“He was all over it,” Tortorella said. “It’s different if you have a redshirt freshman standing there watching. I’m not sure what he’s going to be able to tell you. But having two fifth-year seniors … I think is a tremendous asset. They’re both very bright … and really know the offense.”

Said Maxwell: “I’ll come off the field, and he’ll say, ‘You might have had this.’ We’re always trying to get the best out of each other. Since Day 1 at camp, we’ve been really good about that: seeing what one guy saw and maybe (he) saw it a little differently.”

Tortorella said Reese could start for many PSAC teams and added he is “very comfortable” with him as the backup. Maxwell seconded that notion, saying the expectations don’t change when Reese is directing the offense.

For his part, Reese is ecstatic to get meaningful minutes.

“What my dad always told me is: You have to bet on yourself,” said Reese, who is working toward his master’s in business administration. “That’s what I was doing when I was looking for a place to play. Ultimately, that’s what I was able to do in the early season.”

Maxwell and Reese hope to lead No. 19 IUP to the NCAA playoffs. The Crimson Hawks face their two most important games over the next two weeks against Cal and at No. 10 Slippery Rock.

The prospect of finishing their careers in the postseason is exciting. But, like their competition to start, Reese and Maxwell are taking nothing for granted.

“Like we said from the time we came into fall camp, we can’t be worried about winning the PSAC,” Reese said. “One-and-0 each day. One-and-0 each week. And that will set us up for success just staying in the moment.”

Chuck Curti is a Tribune-Review staff writer. You can contact Chuck by email at [email protected] or via Twitter .

Categories: Sports | College-District
TribLIVE commenting policy

You are solely responsible for your comments and by using TribLive.com you agree to our Terms of Service.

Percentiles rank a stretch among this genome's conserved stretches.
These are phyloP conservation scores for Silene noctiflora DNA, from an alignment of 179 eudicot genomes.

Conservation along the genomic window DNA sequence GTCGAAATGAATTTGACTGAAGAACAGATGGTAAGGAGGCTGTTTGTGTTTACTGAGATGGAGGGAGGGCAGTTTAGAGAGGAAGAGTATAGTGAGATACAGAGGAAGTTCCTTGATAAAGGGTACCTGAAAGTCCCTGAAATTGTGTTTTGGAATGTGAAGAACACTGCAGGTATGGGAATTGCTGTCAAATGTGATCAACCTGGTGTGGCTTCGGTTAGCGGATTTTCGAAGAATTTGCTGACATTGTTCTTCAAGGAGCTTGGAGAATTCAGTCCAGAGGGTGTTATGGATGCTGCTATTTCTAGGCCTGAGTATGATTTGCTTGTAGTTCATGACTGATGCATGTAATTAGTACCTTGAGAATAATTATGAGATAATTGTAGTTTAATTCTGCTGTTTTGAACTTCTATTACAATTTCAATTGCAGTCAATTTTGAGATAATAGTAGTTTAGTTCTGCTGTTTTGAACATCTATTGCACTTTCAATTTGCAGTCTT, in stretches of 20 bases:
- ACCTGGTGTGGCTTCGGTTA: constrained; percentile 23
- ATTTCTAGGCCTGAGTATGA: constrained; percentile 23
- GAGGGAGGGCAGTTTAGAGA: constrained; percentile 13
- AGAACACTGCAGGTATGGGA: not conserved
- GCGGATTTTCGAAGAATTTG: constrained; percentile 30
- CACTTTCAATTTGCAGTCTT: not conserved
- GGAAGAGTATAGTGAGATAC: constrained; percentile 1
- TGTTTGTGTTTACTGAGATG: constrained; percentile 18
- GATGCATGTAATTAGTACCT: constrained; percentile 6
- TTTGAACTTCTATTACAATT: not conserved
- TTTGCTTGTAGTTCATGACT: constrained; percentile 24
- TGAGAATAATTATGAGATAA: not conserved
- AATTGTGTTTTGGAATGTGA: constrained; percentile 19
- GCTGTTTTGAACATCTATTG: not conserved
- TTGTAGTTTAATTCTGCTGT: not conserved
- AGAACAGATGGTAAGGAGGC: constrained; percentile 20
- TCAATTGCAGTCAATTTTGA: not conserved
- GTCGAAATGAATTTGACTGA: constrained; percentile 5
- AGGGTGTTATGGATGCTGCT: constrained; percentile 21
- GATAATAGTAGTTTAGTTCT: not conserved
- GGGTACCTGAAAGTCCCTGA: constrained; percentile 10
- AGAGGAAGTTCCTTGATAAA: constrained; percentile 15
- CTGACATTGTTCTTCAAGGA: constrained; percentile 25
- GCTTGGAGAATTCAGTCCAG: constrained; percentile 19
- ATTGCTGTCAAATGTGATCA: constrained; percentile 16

We moderate comments. Our goal is to provide substantive commentary for a general readership. By screening submissions, we provide a space where readers can share intelligent and informed commentary that enhances the quality of our news and information.

While most comments will be posted if they are on-topic and not abusive, moderating decisions are subjective. We will make them as carefully and consistently as we can. Because of the volume of reader comments, we cannot review individual moderation decisions with readers.

We value thoughtful comments representing a range of views that make their point quickly and politely. We make an effort to protect discussions from repeated comments either by the same reader or different readers

We follow the same standards for taste as the daily newspaper. A few things we won't tolerate: personal attacks, obscenity, vulgarity, profanity (including expletives and letters followed by dashes), commercial promotion, impersonations, incoherence, proselytizing and SHOUTING. Don't include URLs to Web sites.

We do not edit comments. They are either approved or deleted. We reserve the right to edit a comment that is quoted or excerpted in an article. In this case, we may fix spelling and punctuation.

We welcome strong opinions and criticism of our work, but we don't want comments to become bogged down with discussions of our policies and we will moderate accordingly.

We appreciate it when readers and people quoted in articles or blog posts point out errors of fact or emphasis and will investigate all assertions. But these suggestions should be sent via e-mail. To avoid distracting other readers, we won't publish comments that suggest a correction. Instead, corrections will be made in a blog post or in an article.